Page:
Thursday, 16 September 2010

The 6th June 1944 D Day THE BRITISH BEACHES

Troops under fire on Sword Beach and the Regimental sergeant major keeping them in check.
Under fire
First landings on Sword
Destruction on Sword at the end of the first day.British troops beginning to move inland.

More troops moving inland. Taking the fight to the Germans.
Gold beach. You can see dead and dieing in this picture.
Gold Beach landings.
Aerial view of Sword Beach on D Day
On D Day, the 6th June 1944 the British and Canadians landed on Sword and Gold beaches whilst the Americans landed on Utah and Omaha beaches.

Here is an account by wireless operator I. G. Holley of the Royal Hampshire Regiment
describing landing on Gold Beach.

The long line of beach lay ahead and immediately behind hung a thick pall of smoke as far as the eye could see, with the flashes of bursting shells and rockets pock-marking it along the whole front. We had the word from the Suby (the Royal Navy Sub Lieutenant commanding their LCA) to get ready and the tension was at its peak when we hit bottom, down goes the ramp, out goes the captain with me close behind. We were in the sea to the tops of our thighs. Floundering ashore, we were in the thick of it. To the right and left the other assault platoons were hitting the beach. Mortar bombs and shells erupting the sand and the ‘breep – brurp’ of Spandau machineguns cutting through the din.

There were no shouts, everyone knew his job and was doing it without saying a word. There was only the occasional cry of despair as men were hit and went down. The beach was filled with half-bent running figures – from experience, we knew that the safest place was as near to Jerry as we could get. A near one blasts sand all over me and my radio set goes dead (during a quiet period later on, I find that shrapnel has riddled my set, and that also a part of my tunic collar has gone). A sweet rancid smell is everywhere, never forgotten by those who smell it – burnt explosives, torn flesh and ruptured earth.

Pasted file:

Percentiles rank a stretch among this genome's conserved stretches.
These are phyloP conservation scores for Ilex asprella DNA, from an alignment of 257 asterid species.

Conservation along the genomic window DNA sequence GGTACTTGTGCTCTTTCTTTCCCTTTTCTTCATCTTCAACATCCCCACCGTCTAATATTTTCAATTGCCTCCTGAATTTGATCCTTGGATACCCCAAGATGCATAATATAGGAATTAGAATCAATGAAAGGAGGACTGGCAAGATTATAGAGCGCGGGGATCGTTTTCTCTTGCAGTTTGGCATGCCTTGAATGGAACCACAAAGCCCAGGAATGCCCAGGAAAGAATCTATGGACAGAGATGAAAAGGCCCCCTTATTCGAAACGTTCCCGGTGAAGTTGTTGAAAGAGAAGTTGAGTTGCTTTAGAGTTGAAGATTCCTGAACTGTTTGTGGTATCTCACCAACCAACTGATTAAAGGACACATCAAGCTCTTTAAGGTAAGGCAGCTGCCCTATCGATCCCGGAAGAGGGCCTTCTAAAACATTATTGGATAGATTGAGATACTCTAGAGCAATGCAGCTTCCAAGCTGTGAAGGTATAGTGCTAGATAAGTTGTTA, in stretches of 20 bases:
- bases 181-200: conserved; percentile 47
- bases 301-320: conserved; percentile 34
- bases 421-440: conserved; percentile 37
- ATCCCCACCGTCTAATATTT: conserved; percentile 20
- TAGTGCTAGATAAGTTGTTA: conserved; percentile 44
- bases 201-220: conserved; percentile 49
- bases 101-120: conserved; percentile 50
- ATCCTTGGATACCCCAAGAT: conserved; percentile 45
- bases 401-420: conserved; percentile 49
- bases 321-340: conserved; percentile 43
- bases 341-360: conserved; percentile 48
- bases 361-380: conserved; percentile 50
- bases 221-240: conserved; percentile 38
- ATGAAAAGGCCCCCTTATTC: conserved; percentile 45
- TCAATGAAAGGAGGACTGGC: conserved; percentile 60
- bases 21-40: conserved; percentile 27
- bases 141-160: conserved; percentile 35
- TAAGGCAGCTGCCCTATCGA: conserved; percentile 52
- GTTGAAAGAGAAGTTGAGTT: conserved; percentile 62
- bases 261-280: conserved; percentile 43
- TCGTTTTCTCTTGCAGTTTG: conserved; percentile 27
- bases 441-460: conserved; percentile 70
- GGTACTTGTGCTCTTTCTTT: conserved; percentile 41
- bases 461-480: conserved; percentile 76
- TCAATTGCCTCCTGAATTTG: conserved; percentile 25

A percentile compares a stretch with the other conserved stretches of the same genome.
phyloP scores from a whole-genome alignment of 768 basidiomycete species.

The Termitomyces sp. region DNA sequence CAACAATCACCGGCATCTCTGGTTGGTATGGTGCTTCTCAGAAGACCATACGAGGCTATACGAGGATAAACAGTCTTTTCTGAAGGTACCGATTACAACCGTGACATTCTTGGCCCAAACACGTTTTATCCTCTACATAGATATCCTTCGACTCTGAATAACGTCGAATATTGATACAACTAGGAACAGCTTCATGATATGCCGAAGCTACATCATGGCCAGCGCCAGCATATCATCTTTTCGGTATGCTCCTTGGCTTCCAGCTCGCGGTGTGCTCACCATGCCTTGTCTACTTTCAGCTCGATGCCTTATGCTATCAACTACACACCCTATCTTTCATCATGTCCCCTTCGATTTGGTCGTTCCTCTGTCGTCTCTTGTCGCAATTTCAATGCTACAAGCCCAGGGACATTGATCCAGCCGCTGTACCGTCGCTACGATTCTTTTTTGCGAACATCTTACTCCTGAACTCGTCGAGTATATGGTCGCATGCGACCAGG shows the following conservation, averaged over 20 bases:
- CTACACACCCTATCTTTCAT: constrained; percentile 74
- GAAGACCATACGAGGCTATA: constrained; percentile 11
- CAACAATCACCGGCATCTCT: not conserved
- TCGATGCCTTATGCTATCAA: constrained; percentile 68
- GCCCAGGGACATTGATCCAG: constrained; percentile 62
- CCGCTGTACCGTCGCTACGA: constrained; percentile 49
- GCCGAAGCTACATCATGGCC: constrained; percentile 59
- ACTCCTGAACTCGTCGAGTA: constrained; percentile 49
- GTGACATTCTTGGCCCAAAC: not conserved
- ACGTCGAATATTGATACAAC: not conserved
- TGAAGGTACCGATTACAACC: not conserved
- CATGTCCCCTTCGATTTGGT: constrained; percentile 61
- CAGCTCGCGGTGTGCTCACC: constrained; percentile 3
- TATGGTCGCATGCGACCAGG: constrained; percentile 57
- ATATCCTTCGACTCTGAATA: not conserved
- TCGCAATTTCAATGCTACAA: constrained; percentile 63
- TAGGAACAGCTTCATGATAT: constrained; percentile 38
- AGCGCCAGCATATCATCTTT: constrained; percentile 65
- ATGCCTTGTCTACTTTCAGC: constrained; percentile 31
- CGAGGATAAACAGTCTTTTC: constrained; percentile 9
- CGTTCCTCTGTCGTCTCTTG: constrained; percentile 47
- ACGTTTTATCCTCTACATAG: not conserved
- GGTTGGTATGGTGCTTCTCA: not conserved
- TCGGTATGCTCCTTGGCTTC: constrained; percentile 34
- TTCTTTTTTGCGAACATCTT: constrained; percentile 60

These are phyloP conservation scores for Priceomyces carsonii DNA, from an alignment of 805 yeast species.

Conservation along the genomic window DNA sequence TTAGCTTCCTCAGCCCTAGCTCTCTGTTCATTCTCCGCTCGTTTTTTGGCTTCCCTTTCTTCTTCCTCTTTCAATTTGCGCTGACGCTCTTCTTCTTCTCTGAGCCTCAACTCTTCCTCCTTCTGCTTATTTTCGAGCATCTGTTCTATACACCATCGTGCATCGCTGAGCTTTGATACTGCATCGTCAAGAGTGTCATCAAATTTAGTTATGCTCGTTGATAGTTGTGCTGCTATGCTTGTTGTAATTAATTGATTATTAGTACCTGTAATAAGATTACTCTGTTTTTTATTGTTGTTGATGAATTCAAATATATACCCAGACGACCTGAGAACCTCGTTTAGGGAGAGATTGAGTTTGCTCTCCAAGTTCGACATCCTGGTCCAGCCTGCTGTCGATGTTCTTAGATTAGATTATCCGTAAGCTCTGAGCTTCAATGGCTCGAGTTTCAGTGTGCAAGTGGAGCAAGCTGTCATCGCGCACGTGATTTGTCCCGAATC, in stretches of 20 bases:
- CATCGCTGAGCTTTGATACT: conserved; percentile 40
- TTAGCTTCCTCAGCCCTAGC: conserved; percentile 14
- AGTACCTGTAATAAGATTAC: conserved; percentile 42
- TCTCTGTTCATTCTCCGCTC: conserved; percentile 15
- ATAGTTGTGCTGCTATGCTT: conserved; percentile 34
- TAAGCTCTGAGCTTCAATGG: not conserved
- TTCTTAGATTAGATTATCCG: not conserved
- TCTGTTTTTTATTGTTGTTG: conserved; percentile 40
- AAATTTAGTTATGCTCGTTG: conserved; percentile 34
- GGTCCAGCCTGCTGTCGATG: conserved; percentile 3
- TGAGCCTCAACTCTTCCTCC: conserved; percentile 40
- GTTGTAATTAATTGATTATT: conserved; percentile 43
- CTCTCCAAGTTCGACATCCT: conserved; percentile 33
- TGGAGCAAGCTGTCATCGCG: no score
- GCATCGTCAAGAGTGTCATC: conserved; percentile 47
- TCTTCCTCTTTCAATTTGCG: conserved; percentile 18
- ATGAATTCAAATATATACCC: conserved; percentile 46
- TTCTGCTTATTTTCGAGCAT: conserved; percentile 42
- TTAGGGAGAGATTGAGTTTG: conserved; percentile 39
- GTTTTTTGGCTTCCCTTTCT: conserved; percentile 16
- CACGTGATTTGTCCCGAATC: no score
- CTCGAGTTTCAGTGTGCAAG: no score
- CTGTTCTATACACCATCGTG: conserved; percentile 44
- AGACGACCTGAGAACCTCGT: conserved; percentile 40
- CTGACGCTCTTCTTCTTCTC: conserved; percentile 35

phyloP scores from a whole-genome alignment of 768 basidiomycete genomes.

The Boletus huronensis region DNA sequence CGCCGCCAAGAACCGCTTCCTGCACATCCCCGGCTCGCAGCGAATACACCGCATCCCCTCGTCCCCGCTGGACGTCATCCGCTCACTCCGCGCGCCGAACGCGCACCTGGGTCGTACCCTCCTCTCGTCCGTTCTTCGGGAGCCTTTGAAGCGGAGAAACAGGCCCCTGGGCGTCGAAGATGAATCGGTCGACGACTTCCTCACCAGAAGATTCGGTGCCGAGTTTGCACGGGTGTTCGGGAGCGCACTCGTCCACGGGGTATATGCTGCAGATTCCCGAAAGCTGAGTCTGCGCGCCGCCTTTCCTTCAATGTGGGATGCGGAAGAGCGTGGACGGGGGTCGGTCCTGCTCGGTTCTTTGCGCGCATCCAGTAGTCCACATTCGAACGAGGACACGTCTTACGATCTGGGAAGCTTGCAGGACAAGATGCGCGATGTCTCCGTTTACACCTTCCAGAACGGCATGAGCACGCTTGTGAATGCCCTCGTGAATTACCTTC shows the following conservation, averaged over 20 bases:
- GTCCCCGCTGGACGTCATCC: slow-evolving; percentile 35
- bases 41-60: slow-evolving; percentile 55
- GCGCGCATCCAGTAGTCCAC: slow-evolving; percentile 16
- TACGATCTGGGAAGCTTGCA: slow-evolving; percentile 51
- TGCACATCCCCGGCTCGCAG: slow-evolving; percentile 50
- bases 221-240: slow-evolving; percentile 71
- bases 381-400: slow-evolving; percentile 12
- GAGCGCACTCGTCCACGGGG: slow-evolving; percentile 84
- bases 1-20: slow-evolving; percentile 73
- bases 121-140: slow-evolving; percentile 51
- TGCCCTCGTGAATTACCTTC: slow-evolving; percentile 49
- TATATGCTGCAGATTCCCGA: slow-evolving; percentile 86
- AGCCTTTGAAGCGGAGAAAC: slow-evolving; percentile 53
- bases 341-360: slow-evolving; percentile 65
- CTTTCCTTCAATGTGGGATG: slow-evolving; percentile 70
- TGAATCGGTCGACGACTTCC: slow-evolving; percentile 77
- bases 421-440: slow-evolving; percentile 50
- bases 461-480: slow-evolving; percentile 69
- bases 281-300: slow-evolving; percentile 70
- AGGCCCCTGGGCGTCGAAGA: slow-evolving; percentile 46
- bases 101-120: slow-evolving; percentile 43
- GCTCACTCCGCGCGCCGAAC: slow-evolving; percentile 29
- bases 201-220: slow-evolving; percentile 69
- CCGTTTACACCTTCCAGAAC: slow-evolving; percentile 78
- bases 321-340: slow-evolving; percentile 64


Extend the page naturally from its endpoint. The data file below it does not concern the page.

I. G. Holley - wireless operator, 'B' Company 1st Battalion, Royal Hampshire Regiment.


  1. These personal accounts are riveting. Ordinary people doing extraordinary things. Thank you for the post.

  2. Tony, don't know if you saw the Obits last month of Bill Millin who piped the commandos ashore on Sword Beach:

    "He was the only piper to lead allied troops into battle that day following a War Office ban which said pipers would attract sniper fire. But his commander, Brigadier Lord Lovat – Simon Fraser, hereditary chief of the Clan Fraser – was a law unto himself. "Ah, but that's the English War Office, Millin," Lovat told him. "You and I are both Scottish so that doesn't apply."

    Millin recalled: "Lord Lovat said this was going to be the greatest invasion in the history of warfare and he wanted the bagpipes leading it." On the landing craft sailing out of the mouth of the River Hamble in southern England, "he said I was to play and he would worry about the consequences later."

    The "Mad Piper" label came from both Millin's own comrades and the German defenders of Sword Beach at Colleville-sur-Mer, who said after capture that the only reason they didn't shoot him is that they thought "he must have gone off his head."